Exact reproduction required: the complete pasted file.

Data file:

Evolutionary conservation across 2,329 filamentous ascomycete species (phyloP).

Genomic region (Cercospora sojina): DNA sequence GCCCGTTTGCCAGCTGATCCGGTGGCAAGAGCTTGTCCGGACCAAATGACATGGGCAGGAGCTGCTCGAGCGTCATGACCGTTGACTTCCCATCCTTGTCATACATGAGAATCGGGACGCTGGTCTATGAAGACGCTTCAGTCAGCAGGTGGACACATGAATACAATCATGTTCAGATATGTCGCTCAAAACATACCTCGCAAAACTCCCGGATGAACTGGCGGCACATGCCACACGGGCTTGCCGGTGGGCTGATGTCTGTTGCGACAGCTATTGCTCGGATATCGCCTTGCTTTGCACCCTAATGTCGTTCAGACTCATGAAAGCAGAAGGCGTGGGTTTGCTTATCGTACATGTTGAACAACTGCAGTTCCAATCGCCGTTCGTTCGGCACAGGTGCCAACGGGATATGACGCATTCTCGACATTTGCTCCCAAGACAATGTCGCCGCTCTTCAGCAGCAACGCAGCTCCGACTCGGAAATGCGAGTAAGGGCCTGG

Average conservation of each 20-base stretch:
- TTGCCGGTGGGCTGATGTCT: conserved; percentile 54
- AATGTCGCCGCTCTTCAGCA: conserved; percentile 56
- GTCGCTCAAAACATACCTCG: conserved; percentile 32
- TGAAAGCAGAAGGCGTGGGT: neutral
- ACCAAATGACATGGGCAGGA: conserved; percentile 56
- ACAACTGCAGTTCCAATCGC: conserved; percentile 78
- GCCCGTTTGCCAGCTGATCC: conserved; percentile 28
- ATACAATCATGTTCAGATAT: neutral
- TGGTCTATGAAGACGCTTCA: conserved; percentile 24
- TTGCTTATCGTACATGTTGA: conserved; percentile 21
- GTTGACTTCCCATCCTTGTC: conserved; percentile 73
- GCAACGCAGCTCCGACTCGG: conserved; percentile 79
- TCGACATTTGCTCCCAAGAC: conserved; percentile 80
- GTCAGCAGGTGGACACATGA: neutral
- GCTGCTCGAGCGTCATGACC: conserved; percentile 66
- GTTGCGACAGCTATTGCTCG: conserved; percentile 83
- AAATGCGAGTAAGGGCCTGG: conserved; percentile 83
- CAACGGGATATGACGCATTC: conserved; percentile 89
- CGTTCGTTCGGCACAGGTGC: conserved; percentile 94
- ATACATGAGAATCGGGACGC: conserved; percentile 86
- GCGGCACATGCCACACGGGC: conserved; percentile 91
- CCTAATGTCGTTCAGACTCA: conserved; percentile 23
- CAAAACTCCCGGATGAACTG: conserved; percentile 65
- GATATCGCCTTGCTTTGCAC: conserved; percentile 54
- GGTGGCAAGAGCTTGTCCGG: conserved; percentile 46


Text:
Evolutionary conservation across 2,329 filamentous ascomycete species (phyloP).

Genomic region (Cercospora sojina): DNA sequence GCCCGTTTGCCAGCTGATCCGGTGGCAAGAGCTTGTCCGGACCAAATGACATGGGCAGGAGCTGCTCGAGCGTCATGACCGTTGACTTCCCATCCTTGTCATACATGAGAATCGGGACGCTGGTCTATGAAGACGCTTCAGTCAGCAGGTGGACACATGAATACAATCATGTTCAGATATGTCGCTCAAAACATACCTCGCAAAACTCCCGGATGAACTGGCGGCACATGCCACACGGGCTTGCCGGTGGGCTGATGTCTGTTGCGACAGCTATTGCTCGGATATCGCCTTGCTTTGCACCCTAATGTCGTTCAGACTCATGAAAGCAGAAGGCGTGGGTTTGCTTATCGTACATGTTGAACAACTGCAGTTCCAATCGCCGTTCGTTCGGCACAGGTGCCAACGGGATATGACGCATTCTCGACATTTGCTCCCAAGACAATGTCGCCGCTCTTCAGCAGCAACGCAGCTCCGACTCGGAAATGCGAGTAAGGGCCTGG

Average conservation of each 20-base stretch:
- TTGCCGGTGGGCTGATGTCT: conserved; percentile 54
- AATGTCGCCGCTCTTCAGCA: conserved; percentile 56
- GTCGCTCAAAACATACCTCG: conserved; percentile 32
- TGAAAGCAGAAGGCGTGGGT: neutral
- ACCAAATGACATGGGCAGGA: conserved; percentile 56
- ACAACTGCAGTTCCAATCGC: conserved; percentile 78
- GCCCGTTTGCCAGCTGATCC: conserved; percentile 28
- ATACAATCATGTTCAGATAT: neutral
- TGGTCTATGAAGACGCTTCA: conserved; percentile 24
- TTGCTTATCGTACATGTTGA: conserved; percentile 21
- GTTGACTTCCCATCCTTGTC: conserved; percentile 73
- GCAACGCAGCTCCGACTCGG: conserved; percentile 79
- TCGACATTTGCTCCCAAGAC: conserved; percentile 80
- GTCAGCAGGTGGACACATGA: neutral
- GCTGCTCGAGCGTCATGACC: conserved; percentile 66
- GTTGCGACAGCTATTGCTCG: conserved; percentile 83
- AAATGCGAGTAAGGGCCTGG: conserved; percentile 83
- CAACGGGATATGACGCATTC: conserved; percentile 89
- CGTTCGTTCGGCACAGGTGC: conserved; percentile 94
- ATACATGAGAATCGGGACGC: conserved; percentile 86
- GCGGCACATGCCACACGGGC: conserved; percentile 91
- CCTAATGTCGTTCAGACTCA: conserved; percentile 23
- CAAAACTCCCGGATGAACTG: conserved; percentile 65
- GATATCGCCTTGCTTTGCAC: conserved; percentile 54
- GGTGGCAAGAGCTTGTCCGG: conserved; percentile 46